Arterial road

High-capacity urban road / From Wikipedia, the free encyclopedia

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An arterial road or arterial thoroughfare is a high-capacity urban road that sits below freeways/motorways on the road hierarchy in terms of traffic flow and speed.[1][2] The primary function of an arterial road is to deliver traffic from collector roads to freeways or expressways, and between urban centres at the highest level of service possible. As such, many arteries are limited-access roads, or feature restrictions on private access. Because of their relatively high accessibility, many major roads face large amounts of land use and urban development, making them significant urban places.[3]

Page Mill Road in Palo Alto, California, United States, is a typical arterial road in a suburban area; this also has a bike lane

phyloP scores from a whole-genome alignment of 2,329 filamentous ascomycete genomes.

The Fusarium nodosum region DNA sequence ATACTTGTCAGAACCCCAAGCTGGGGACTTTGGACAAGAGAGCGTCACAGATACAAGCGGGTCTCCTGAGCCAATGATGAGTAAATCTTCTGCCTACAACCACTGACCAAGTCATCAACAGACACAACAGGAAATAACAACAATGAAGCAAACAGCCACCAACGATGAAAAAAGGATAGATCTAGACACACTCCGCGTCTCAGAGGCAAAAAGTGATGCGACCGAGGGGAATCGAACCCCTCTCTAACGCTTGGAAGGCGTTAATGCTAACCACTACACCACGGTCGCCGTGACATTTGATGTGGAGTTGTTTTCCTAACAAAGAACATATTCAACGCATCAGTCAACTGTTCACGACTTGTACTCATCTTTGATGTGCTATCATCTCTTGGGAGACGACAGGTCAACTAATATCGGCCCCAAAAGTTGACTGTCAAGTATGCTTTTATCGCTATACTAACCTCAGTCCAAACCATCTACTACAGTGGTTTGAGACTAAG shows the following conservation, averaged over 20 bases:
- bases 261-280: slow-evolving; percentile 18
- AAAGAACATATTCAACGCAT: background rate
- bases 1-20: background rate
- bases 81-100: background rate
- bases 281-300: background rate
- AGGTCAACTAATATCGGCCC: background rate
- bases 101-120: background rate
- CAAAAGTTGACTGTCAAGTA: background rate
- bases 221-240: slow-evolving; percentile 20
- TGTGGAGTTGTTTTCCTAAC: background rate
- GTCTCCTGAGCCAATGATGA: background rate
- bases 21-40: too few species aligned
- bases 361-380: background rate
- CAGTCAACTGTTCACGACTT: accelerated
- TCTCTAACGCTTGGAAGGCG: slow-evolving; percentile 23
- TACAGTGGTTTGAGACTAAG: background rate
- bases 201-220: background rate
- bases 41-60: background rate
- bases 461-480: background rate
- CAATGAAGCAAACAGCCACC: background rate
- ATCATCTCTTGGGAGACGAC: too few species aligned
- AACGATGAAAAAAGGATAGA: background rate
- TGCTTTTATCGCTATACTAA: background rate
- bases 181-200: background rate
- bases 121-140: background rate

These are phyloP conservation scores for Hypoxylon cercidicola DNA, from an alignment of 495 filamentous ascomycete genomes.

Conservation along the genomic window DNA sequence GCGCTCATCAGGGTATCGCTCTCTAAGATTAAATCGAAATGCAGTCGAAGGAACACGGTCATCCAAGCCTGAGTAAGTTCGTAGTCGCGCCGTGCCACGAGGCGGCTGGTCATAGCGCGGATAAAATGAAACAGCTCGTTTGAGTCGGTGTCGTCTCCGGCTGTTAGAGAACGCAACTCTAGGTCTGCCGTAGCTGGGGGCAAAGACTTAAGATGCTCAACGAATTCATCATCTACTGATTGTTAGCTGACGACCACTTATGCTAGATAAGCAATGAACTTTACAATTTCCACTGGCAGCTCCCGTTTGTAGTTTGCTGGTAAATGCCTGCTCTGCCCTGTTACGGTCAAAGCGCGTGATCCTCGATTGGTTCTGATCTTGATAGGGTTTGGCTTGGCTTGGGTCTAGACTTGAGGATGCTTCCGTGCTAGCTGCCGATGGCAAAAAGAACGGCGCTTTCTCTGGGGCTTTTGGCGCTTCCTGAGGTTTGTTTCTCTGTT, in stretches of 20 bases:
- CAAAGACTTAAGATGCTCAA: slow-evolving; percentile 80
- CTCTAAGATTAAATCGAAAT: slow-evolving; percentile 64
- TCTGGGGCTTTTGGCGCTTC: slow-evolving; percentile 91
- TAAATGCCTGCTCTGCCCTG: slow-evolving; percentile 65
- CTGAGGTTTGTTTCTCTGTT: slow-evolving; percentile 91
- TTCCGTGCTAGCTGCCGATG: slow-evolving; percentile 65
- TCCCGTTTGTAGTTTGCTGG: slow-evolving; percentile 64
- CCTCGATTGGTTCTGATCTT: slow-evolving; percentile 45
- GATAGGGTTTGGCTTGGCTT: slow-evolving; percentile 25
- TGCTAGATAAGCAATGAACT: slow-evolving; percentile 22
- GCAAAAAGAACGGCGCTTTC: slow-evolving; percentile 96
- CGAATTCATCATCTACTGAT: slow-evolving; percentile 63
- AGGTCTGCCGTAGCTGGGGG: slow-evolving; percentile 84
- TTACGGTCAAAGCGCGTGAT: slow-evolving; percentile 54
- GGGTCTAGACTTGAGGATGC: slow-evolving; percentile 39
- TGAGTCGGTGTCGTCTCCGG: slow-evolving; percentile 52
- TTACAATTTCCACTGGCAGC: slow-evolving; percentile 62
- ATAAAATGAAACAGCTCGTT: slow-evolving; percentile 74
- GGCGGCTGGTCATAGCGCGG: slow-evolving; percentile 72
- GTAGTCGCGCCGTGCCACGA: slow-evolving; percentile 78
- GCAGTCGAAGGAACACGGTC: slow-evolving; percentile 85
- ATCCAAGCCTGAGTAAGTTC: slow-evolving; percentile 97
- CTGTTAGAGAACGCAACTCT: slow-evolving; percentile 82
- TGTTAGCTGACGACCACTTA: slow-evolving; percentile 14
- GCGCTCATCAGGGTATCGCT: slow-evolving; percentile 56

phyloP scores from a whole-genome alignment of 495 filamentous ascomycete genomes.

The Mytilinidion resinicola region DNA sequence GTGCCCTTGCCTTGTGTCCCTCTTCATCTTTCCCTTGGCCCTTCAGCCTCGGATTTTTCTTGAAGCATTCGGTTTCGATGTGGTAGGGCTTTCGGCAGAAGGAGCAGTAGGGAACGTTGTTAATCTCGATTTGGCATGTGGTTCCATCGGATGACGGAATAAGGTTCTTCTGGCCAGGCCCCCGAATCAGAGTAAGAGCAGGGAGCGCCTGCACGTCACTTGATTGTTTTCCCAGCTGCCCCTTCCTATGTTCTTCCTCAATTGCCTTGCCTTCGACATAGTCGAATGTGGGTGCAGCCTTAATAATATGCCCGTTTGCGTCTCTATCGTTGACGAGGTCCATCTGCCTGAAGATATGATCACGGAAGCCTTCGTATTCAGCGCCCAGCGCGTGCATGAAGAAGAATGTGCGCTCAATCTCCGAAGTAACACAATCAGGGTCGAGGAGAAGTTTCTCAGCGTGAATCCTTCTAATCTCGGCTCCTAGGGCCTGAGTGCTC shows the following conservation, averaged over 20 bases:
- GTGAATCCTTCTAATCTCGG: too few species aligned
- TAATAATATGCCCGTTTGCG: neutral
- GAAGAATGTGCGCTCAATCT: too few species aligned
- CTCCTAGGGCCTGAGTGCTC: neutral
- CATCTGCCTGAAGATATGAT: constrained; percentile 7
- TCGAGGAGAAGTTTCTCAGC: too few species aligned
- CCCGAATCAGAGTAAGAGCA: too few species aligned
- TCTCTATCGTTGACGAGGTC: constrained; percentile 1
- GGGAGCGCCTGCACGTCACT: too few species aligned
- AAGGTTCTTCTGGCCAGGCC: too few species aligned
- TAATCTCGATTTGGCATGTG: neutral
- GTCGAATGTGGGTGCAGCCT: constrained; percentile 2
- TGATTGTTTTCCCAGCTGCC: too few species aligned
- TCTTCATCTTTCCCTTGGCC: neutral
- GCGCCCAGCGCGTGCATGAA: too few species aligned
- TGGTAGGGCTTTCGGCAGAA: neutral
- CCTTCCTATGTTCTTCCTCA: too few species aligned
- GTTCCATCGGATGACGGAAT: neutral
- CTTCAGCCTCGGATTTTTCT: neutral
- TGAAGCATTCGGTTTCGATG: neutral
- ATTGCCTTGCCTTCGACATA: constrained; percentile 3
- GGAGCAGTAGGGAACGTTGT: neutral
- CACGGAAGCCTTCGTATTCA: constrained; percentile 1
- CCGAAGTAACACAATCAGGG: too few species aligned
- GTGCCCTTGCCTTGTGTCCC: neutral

In traffic engineering hierarchy, an arterial road delivers traffic between collector roads and freeways. For new arterial roads, intersections are often reduced to increase traffic flow. In California, arterial roads are usually spaced every half mile, and have intersecting collector(s) and streets. Some arterial roads, characterized by a small fraction of intersections and driveways compared to most arterial roads, are also considered to be expressways in some countries and US states.[citation needed]